Cochlear Implants – Effective Management for Severe to Profound Hearing Loss
Although the history of cochlear implants is a surprisingly lengthy one, it is also one characterised by repeated early failures and abandoned initiatives. The possibility of a device that, rather than augmenting the functions of the ear, might actually be able to replace some of them, has tantalised researchers since long before the advanced technologies that have since made this possible became available. It is well over a century since a physician first applied electrodes to a patient’s auditory nerve and was informed that the latter experienced a clicking sound when he did so. His results triggered a heightened interest in the physiology of hearing.
However, the first surgical placement of a cochlear implant only took place in 1957 and although the subject regained some hearing, the apparatus failed within a month and subsequent research was focussed more on reliability than on effectiveness, and a further 2 decades passed before a device that displayed both of these properties was made possible, a period of the intensive human trials from which the knowledge needed to create today’s sophisticated models was eventually to emerge.
Of course, in addition to a greater understanding of the ear’s anatomy and physiology, the many technological advances that have been achieved during the last four decades have made an even greater contribution, without which today’s advanced cochlear implants would not have been possible. Both a pioneer and an industry leader in this field, Phonak has been responsible for many of the innovations that have seen these devices achieve the reliability and effectiveness that are enabling many of those who were previously hampered by severe to profound hearing loss to manage their condition and to grant them a brand new lease on life. For their outstanding performance, these implantable devices that now carry the Absolute Bionics brand and other advanced products from Phonak have become the preferred choice at Ear Institute centres throughout the country.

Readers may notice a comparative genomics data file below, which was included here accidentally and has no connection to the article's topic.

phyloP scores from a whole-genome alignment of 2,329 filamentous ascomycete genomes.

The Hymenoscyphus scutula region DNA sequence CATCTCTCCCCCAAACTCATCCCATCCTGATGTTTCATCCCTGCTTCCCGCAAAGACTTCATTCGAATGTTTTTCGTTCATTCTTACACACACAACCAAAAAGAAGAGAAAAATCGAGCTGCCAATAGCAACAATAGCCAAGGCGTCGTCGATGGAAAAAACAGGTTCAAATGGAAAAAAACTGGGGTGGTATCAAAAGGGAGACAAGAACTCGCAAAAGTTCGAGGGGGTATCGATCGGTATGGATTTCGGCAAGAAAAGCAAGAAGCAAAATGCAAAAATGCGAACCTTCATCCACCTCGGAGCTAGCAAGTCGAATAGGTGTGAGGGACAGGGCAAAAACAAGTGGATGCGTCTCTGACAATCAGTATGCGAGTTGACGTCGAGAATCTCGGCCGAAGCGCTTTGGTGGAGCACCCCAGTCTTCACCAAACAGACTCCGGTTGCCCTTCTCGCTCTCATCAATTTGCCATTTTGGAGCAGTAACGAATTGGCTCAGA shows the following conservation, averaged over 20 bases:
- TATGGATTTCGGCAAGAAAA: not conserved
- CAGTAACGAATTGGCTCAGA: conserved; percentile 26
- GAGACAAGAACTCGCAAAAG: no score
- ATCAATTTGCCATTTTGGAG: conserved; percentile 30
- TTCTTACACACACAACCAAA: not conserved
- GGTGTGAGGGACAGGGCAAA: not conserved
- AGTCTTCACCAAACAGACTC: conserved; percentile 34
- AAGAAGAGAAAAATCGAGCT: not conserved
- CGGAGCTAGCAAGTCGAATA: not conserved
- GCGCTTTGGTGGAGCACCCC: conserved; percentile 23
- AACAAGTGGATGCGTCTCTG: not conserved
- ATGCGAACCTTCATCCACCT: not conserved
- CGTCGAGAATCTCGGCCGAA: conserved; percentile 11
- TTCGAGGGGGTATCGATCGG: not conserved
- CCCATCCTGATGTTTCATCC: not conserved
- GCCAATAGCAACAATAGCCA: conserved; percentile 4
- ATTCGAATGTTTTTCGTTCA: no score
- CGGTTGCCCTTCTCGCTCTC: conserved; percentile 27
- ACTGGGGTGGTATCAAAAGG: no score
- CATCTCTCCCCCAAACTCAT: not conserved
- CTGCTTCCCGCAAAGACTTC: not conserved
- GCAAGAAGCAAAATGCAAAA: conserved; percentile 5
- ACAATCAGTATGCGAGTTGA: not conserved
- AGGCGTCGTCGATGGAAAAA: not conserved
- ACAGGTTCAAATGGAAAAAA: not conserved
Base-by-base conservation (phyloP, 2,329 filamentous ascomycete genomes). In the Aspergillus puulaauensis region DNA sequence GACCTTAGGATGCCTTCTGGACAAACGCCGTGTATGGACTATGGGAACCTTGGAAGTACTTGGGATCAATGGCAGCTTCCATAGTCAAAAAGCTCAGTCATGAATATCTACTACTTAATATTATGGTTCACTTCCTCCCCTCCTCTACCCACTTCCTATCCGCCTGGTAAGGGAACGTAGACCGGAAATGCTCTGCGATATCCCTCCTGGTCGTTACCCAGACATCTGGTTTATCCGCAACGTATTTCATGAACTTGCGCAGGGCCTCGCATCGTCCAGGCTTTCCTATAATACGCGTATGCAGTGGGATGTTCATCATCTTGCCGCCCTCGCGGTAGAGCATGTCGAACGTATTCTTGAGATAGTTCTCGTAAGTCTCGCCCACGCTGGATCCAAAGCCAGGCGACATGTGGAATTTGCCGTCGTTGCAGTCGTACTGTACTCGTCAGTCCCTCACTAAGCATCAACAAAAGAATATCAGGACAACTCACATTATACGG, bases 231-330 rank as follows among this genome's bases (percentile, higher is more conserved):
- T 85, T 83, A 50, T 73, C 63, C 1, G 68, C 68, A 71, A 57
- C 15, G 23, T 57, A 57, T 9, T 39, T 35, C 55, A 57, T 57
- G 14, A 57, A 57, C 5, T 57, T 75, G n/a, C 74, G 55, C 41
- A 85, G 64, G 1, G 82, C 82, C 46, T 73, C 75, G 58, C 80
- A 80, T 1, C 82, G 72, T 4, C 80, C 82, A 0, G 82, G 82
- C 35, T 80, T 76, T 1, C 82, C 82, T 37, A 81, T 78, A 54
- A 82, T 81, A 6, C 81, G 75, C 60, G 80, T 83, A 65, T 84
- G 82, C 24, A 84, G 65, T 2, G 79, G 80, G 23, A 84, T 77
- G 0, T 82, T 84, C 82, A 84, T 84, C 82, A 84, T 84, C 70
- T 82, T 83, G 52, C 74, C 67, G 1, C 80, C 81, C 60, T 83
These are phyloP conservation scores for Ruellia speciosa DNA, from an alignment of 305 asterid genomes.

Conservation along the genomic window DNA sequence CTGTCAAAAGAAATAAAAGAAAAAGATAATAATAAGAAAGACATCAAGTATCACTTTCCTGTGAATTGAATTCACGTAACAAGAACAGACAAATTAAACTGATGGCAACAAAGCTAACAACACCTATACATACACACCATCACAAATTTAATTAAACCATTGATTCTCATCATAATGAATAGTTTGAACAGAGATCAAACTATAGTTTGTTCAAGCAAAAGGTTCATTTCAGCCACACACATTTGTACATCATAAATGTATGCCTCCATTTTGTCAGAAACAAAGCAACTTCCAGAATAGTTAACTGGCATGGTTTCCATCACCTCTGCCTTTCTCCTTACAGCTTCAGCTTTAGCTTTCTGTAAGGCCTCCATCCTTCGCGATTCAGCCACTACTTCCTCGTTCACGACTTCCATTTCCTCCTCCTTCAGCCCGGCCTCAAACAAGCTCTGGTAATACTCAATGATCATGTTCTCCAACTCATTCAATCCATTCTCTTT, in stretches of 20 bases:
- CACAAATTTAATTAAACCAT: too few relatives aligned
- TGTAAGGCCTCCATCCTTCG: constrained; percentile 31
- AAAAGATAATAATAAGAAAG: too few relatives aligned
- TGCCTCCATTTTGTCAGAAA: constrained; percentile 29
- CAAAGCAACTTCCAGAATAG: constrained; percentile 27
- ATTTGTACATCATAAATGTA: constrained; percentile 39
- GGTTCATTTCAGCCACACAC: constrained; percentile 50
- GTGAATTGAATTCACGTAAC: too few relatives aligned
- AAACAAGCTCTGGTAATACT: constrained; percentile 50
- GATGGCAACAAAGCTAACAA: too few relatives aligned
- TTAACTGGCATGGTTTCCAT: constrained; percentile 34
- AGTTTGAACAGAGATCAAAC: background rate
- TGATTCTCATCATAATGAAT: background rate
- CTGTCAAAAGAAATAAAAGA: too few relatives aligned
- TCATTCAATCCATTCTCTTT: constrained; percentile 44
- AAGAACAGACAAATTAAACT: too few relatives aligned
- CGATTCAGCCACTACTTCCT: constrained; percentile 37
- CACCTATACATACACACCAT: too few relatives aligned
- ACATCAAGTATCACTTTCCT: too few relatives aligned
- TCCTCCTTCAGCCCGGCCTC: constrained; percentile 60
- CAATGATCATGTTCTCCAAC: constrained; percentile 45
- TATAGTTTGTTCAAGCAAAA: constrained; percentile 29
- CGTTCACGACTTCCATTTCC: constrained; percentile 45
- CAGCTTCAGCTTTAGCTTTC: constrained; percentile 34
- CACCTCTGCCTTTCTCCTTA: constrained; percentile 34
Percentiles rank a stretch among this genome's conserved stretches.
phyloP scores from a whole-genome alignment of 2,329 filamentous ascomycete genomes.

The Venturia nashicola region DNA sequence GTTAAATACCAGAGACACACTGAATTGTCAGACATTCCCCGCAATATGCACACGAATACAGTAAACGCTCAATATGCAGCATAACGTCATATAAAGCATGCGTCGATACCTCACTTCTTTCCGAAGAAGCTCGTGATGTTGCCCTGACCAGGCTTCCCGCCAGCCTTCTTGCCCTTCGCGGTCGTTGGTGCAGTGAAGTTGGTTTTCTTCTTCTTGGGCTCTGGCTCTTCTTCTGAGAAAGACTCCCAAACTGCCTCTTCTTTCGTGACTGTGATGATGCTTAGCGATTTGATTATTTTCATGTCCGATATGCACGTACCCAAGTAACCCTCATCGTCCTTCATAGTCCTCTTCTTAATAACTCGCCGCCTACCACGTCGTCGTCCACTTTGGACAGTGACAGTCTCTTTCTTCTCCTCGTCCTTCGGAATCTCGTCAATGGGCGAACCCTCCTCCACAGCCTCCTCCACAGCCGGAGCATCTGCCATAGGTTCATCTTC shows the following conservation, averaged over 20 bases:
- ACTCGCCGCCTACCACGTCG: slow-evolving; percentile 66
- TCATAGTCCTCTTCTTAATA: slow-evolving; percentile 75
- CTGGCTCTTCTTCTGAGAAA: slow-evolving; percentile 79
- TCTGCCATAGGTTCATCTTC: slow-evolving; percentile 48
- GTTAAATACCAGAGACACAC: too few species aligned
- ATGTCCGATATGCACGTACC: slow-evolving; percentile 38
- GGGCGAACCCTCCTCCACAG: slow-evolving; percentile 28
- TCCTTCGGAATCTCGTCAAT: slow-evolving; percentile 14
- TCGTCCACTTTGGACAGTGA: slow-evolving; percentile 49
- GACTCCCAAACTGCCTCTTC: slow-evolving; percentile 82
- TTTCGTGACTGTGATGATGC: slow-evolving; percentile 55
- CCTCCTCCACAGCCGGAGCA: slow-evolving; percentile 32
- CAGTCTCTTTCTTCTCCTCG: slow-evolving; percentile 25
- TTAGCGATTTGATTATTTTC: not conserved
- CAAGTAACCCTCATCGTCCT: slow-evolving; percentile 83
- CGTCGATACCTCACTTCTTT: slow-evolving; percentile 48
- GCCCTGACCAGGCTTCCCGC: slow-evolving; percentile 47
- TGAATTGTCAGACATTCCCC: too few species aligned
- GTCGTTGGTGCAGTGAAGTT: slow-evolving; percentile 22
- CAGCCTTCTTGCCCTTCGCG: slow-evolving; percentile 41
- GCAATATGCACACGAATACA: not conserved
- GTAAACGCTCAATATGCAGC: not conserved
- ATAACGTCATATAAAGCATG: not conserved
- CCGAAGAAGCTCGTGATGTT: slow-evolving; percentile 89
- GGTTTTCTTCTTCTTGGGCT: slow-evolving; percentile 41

Unfortunately, not all patients will benefit from cochlear implants and so, given the need to undergo surgery and the expenses involved, each candidate must be thoroughly evaluated before proceeding. Once it has been established that the use of conventional hearing aids offers no significant improvement, the evaluation process ensures that candidates meet those criteria that favour a sufficiently successful outcome. Both adults and children can be suitable candidates for implantation and are especially beneficial to the latter, whose education and development is so dependent upon the ability to hear.
In young subjects who have never mastered speech due to their deafness, additional rehabilitation will be required to ensure that they benefit fully from their cochlear implants. Given the complexity of the overall process from evaluation through to the surgery and, eventually, to the rehabilitation stage, the need for a team of specialists is paramount. Ear Institute is one of the few healthcare organisations in South Africa that can claim to maintain such a team. Made up of ENT surgeons, audiologists, speech therapists and technical experts, our dedicated team is able to deliver all of the support needed to ensure that each implant patient will receive all the professional care that he or she needs at every stage of the procedure.
Our team at The Ear Institute, plus Phonak technology, equals the ideal combination for cochlear implants.